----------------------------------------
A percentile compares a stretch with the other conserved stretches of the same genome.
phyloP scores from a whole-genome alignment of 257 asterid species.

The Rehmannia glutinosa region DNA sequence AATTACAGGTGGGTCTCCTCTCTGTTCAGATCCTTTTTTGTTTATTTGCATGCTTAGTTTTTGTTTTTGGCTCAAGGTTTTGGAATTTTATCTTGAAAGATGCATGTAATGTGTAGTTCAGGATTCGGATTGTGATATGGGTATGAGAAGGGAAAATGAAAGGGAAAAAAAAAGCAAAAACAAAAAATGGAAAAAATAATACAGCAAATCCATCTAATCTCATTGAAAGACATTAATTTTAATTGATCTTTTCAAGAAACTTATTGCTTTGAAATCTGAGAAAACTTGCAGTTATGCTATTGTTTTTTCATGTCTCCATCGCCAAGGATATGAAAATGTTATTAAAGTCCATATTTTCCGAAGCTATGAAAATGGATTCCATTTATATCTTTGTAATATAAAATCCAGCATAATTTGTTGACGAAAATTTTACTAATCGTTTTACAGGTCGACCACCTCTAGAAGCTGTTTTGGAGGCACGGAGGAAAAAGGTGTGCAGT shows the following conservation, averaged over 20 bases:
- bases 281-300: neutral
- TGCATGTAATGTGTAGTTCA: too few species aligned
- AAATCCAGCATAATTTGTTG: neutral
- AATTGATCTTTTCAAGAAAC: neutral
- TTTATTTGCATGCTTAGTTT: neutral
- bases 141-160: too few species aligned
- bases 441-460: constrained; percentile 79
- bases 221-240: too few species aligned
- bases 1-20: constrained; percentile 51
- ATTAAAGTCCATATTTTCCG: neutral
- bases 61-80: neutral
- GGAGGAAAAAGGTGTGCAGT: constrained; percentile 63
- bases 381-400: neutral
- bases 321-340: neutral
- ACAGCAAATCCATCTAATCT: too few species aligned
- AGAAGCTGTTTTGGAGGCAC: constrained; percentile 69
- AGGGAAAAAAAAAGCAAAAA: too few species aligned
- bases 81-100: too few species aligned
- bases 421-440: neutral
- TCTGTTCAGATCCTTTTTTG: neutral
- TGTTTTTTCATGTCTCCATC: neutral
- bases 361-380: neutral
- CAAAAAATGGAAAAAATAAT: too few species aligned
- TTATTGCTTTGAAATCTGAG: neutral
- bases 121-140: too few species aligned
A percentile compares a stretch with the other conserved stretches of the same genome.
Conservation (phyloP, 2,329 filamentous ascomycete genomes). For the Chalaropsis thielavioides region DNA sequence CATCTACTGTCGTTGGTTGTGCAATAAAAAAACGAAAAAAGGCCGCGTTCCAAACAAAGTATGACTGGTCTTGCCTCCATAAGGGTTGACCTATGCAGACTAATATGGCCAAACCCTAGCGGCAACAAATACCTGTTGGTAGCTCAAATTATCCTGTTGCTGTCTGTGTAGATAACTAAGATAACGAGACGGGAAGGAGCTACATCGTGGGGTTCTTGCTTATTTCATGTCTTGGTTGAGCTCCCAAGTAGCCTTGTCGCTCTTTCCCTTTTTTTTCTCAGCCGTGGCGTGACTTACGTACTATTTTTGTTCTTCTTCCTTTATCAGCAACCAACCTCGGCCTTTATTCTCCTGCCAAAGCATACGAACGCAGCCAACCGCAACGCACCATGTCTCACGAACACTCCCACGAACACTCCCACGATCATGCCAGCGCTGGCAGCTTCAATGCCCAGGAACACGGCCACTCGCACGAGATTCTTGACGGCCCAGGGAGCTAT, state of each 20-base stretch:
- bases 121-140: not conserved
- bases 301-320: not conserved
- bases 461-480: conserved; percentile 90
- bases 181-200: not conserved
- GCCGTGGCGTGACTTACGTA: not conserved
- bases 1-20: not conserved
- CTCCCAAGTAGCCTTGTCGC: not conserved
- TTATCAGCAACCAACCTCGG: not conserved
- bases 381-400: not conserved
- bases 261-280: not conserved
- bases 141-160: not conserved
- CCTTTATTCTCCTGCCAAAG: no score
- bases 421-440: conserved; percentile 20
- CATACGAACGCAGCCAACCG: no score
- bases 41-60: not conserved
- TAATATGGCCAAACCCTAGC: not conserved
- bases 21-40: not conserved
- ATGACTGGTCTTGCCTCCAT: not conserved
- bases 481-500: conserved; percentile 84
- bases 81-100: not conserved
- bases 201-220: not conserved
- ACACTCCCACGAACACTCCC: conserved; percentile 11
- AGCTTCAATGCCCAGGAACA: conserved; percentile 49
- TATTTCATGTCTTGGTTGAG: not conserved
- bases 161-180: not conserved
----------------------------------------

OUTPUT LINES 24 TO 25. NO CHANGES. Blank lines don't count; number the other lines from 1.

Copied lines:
- TGTTTTTTCATGTCTCCATC: neutral
- bases 361-380: neutral